The very things that make many of us so passionate about the bleeding edge of visual technology make us equally attached to vintage media – not out of nostalgia, out of a love of what is expressive.

Our friends over at Retro Thing have devoted their entire site to such matters. But as we mourn the loss of the Small Thing print magazine, they have some particularly useful posts this week related to some of those older formats.

Signs of hope:

Where To Find Regular 8mm Film

— that’s the important one. It’s possible to still go pick up Super 8 film, and I’m pleased to hear the Super 8 cartridges from Kodak are still being made. I’m actually a little surprised that super 8 footage isn’t making its way into more digital visualist sets.

New Low Cost 8mm Film Transfer Unit

— likely out of reach of many of us at US$1495, but still in a range that it could impact anyone who needs such transfers.

Polaroid Fanatics Gets Another Chance

— a long shot, but it seems former Polaroid employees are trying to rescue the old Instant Integral film plant in the Netherlands. That’s heartening, because the lousy new digital-printing Polaroids just aren’t the same. The whole appeal was watching that film develop.

What’s your favorite “antiquated” medium? Do you work with formats like 8mm or even film Polaroids for your sets? How do you get them in digital form? We’d love to hear from you.

  • RoyMacdonald

    Hi, nice post.
    I'm actually building a 8mm transfer machine using an arduino that controls a steper motor to move the film frame-by-frame and a computer controled digital photo camera (ideally a DSLR, tha I don't have right now, but im prototyping with a various nikon coolpix). Everything is being controlled through processing. The idea is to have all the process automated, with a GUI to control some aspects of the transfer, and finally have a high resolution digital transfer. So far I have nothing documented but I pretend to do so and ideally transform this into an open source project.

    I'll let you know about any improvements.

  • i have a ton of lovely old super 8mm cameras collected that i never used cos kodak stopped doing it really easily. i need to get some process paid stock and start playing. i do like the idea of being able to capture straight into computer for a thousand quid. is it possible to use a high res flatbed neg scanner to do it, with a macro or two?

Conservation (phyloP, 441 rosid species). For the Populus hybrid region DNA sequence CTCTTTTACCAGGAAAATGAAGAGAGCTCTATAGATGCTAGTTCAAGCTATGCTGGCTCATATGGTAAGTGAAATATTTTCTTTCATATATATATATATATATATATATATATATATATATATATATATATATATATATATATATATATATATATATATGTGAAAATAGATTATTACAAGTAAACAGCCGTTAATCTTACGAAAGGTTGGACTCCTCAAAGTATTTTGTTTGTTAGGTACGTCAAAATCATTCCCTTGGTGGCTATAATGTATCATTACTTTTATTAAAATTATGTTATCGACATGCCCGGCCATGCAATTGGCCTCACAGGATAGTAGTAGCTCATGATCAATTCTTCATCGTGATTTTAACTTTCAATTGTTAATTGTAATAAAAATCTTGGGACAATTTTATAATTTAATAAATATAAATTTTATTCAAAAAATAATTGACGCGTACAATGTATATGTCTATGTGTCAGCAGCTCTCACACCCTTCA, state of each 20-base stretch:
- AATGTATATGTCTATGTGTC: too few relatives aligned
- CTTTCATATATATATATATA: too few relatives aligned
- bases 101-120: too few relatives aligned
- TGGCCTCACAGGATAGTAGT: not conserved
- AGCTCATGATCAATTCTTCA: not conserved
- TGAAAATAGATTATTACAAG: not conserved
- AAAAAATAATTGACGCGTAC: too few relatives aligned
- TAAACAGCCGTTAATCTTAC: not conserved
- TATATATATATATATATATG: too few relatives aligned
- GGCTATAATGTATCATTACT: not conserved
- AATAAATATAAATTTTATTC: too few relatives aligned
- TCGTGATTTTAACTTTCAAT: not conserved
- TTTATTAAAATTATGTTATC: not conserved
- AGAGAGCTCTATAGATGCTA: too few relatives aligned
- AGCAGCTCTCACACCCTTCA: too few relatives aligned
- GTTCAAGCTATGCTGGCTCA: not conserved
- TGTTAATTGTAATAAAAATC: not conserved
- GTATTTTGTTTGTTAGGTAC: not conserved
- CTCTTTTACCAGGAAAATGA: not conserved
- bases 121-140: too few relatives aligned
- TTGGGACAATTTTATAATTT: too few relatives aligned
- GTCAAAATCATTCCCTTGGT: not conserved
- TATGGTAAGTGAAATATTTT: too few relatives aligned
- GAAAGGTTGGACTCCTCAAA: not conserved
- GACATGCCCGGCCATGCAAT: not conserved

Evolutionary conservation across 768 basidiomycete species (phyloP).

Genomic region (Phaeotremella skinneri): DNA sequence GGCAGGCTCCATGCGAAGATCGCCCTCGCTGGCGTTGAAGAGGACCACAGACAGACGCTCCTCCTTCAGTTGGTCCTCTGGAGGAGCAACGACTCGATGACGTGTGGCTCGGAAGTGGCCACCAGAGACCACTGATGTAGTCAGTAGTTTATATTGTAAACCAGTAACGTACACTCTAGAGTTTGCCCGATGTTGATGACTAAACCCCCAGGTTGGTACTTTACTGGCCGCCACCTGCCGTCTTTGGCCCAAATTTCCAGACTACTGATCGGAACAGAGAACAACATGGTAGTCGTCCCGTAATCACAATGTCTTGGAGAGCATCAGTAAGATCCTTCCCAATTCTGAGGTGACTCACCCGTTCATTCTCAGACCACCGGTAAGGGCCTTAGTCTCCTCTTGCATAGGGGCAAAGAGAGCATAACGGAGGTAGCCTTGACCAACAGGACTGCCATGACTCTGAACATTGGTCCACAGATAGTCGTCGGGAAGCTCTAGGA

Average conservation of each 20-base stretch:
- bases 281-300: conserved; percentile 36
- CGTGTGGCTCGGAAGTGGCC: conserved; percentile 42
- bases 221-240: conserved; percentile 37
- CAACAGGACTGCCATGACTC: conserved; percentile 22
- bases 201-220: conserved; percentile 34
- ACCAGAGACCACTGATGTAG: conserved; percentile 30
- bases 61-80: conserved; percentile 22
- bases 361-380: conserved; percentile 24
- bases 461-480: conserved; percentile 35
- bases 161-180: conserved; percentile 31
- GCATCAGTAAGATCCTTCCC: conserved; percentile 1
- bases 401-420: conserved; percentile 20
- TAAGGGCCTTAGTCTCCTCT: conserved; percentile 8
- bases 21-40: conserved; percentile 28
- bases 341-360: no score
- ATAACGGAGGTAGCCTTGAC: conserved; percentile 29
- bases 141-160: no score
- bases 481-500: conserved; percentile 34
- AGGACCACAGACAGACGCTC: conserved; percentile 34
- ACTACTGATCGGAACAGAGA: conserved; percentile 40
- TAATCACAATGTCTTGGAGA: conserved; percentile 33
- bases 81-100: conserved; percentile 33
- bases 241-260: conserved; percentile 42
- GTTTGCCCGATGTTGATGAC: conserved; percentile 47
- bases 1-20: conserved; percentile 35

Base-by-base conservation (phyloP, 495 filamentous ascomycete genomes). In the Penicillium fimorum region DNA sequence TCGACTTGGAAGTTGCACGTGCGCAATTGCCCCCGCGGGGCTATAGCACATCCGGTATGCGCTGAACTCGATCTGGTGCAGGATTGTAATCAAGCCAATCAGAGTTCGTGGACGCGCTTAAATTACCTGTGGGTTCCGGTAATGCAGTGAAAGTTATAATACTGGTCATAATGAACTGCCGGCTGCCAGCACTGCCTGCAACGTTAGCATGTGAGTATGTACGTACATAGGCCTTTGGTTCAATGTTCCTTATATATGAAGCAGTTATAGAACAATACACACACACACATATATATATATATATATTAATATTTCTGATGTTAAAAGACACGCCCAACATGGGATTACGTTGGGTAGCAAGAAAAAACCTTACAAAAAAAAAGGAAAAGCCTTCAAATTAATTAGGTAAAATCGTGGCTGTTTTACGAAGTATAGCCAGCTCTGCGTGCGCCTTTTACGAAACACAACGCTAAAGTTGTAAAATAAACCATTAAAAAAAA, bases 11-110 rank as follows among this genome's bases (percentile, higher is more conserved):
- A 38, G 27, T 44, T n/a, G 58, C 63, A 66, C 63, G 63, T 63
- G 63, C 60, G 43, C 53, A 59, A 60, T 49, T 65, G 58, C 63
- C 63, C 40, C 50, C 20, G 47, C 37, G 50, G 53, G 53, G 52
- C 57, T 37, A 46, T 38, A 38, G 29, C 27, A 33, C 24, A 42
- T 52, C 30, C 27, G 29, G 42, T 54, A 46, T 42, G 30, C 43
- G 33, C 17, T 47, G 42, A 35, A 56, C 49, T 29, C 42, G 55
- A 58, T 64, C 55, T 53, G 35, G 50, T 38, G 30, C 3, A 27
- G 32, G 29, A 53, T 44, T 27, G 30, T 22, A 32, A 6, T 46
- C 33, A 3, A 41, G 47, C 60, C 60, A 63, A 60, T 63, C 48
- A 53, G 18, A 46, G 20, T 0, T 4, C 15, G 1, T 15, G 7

• @Roy: Please share the details once you've got it working. This is the sort of stuff that keeps S8 alive!

    @chromatouch: It's hard to get good results using a flatbed scanner because of the small frame size (4.8 mm x 3.5 mm) for Regular 8mm and the need for extremely precise image registration.

    Bart at Blue in London ( can set you up with process-paid film in the UK at a great price, thanks to the weak Pound.

  • BirdFLU

    The Polaroid 600 black and white film is awesome.

  • not sure what happened to the comment i posted…oh well…short version:

    here's my adventure in super8mm

    i shoot on a 514XL-S and use a projector and miniDV cam to telecine

  • I've been approaching 8mm/Super8/16mm from a different angle. I have 8mm and 16mm projectors but only a super 8 camera (and no budget for stock)… So I started buying clear film leader in both sizes and started experimenting. It's amazingly versatile stuff. Recently I've been been resampling and re-projecting these experiments into the same space using both film and lcd projectors and VDMX. It's quite lovely. Here's a link to an earlier experiment:

    Also, this is a bit of inverted thinking… there's a guy that's been fabricating film from video using transparency film and a printer…

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  • Math

    I've been working with super8 for a while, and as it's completely different from the interactive visuals I make, I was wondering if anyone knows of projects combining both worlds?

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